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Race Intersects Place

Jacqueline Gillon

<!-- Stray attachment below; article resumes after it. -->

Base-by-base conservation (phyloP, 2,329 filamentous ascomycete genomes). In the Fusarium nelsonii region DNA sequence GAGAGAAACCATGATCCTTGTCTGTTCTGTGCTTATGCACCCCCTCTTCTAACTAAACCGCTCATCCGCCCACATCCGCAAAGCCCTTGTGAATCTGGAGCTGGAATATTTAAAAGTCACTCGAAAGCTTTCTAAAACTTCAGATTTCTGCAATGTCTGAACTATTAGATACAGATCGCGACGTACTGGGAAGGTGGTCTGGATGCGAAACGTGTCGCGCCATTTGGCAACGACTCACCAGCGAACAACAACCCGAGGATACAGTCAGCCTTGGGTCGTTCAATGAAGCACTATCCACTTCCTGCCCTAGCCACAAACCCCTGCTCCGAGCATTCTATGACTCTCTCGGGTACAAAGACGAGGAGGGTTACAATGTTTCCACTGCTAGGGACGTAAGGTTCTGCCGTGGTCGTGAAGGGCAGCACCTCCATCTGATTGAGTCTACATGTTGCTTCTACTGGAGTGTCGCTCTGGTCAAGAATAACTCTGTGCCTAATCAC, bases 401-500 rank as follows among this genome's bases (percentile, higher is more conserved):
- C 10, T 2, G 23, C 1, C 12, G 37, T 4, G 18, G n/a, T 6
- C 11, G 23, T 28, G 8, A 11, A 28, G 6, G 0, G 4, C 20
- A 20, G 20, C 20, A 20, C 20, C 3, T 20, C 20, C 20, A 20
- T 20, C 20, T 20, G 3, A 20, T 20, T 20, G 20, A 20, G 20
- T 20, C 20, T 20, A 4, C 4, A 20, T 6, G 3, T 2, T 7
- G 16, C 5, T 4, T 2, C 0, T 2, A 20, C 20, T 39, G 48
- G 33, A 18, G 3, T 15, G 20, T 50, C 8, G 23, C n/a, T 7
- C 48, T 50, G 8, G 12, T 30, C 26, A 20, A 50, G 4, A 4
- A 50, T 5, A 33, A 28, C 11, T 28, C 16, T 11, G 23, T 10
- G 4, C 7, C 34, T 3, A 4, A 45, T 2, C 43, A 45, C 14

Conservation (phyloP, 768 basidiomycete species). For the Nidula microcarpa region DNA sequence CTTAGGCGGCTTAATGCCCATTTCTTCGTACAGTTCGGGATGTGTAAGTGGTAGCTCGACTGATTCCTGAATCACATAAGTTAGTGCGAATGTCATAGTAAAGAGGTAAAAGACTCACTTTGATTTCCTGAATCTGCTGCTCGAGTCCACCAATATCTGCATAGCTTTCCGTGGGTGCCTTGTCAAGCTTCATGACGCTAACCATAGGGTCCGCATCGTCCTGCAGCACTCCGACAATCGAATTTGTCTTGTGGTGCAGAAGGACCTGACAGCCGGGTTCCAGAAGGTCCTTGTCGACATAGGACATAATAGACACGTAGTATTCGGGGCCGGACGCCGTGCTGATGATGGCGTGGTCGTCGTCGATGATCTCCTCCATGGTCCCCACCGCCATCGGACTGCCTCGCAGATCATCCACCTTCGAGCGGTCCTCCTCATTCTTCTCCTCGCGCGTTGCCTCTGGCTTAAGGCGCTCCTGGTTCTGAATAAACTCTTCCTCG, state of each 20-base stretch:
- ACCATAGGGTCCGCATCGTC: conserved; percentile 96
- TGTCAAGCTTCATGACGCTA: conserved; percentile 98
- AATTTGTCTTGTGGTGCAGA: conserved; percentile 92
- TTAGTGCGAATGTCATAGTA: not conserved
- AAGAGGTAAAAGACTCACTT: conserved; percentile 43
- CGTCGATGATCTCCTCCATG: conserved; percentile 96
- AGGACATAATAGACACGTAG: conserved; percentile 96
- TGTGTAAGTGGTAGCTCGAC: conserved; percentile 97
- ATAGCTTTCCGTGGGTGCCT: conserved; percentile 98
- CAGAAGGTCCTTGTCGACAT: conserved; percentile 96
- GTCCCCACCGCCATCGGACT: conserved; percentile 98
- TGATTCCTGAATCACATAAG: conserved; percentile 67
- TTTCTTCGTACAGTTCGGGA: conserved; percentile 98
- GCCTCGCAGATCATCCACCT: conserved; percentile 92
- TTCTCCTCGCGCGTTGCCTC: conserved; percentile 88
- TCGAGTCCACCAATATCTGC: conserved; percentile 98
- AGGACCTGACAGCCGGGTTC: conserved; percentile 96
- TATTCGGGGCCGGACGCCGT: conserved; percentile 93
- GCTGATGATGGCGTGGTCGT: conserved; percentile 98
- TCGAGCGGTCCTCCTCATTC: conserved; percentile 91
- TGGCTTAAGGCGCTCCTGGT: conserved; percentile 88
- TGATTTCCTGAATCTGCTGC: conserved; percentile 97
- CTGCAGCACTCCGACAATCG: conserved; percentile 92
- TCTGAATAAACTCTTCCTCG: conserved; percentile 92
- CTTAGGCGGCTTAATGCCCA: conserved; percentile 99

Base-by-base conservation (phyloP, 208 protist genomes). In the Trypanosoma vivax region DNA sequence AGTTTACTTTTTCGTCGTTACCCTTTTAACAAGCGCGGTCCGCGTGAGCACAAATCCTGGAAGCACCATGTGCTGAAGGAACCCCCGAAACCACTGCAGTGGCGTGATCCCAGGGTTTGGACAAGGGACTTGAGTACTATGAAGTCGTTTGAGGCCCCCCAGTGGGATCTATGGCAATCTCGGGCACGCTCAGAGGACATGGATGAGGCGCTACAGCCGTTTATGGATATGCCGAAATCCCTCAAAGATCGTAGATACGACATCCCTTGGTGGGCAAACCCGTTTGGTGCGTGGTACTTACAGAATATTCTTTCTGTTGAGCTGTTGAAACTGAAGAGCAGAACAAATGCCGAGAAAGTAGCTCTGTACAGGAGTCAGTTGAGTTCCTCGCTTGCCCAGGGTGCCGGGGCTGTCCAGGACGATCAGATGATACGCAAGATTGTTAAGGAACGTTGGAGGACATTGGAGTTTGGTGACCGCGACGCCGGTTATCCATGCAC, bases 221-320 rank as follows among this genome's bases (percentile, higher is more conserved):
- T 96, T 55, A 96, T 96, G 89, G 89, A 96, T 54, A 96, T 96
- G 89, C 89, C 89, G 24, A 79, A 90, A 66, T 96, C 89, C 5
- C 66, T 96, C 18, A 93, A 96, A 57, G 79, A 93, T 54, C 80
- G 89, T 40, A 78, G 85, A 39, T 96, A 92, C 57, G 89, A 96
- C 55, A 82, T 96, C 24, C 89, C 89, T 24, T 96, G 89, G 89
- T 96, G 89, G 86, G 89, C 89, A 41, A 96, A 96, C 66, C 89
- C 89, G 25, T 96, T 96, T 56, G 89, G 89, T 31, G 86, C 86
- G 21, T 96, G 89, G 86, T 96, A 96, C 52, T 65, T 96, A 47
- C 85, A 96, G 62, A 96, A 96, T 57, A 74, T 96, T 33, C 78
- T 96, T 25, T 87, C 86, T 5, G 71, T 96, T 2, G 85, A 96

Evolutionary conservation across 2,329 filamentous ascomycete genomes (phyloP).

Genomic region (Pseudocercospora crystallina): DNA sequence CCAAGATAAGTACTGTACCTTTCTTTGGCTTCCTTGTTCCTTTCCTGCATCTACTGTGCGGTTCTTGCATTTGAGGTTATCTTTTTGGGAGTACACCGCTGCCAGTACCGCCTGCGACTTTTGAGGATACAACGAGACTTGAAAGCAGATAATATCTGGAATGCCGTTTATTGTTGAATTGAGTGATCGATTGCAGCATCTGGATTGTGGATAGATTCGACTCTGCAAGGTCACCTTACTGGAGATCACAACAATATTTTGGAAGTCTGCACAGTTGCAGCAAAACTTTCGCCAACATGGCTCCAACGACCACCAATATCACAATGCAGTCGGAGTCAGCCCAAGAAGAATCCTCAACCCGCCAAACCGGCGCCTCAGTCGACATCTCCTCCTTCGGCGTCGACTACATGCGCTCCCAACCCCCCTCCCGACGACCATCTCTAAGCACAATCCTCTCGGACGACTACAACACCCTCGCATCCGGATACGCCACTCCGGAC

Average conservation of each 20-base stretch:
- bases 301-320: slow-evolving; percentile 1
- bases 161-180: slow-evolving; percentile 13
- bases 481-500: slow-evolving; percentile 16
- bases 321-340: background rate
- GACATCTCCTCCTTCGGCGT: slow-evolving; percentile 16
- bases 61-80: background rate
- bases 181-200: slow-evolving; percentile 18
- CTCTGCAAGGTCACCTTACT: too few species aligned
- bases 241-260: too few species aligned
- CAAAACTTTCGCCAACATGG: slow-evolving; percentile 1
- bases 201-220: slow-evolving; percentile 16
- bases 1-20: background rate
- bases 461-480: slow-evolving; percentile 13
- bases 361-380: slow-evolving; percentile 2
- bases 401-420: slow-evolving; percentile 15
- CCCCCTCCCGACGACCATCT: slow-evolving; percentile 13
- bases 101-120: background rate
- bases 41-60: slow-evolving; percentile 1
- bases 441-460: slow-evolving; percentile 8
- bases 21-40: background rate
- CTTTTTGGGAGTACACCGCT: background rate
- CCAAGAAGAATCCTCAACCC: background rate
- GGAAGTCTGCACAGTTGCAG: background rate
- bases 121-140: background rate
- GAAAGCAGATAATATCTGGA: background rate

Jacqueline Gillon's family was one of the first African American families on her street. In this way, she helped "integrate" the neighborhood. Integration is in quotes because, in fact, black residency triggered white flight. As African Americans moved in, white people began leaving the neighborhood rapidly. Between the 1960 and 1970 census, East Cleveland changed from almost exclusively white city to a predominantly African American one. The transition might have been quick, but it was not easy, or free from racial strife, as experienced by Jacqueline Gillon as a child. To this day, she can recall her "integration" experience with clarity. Her memory shows us how race interacts with place to shape someone's experience of space.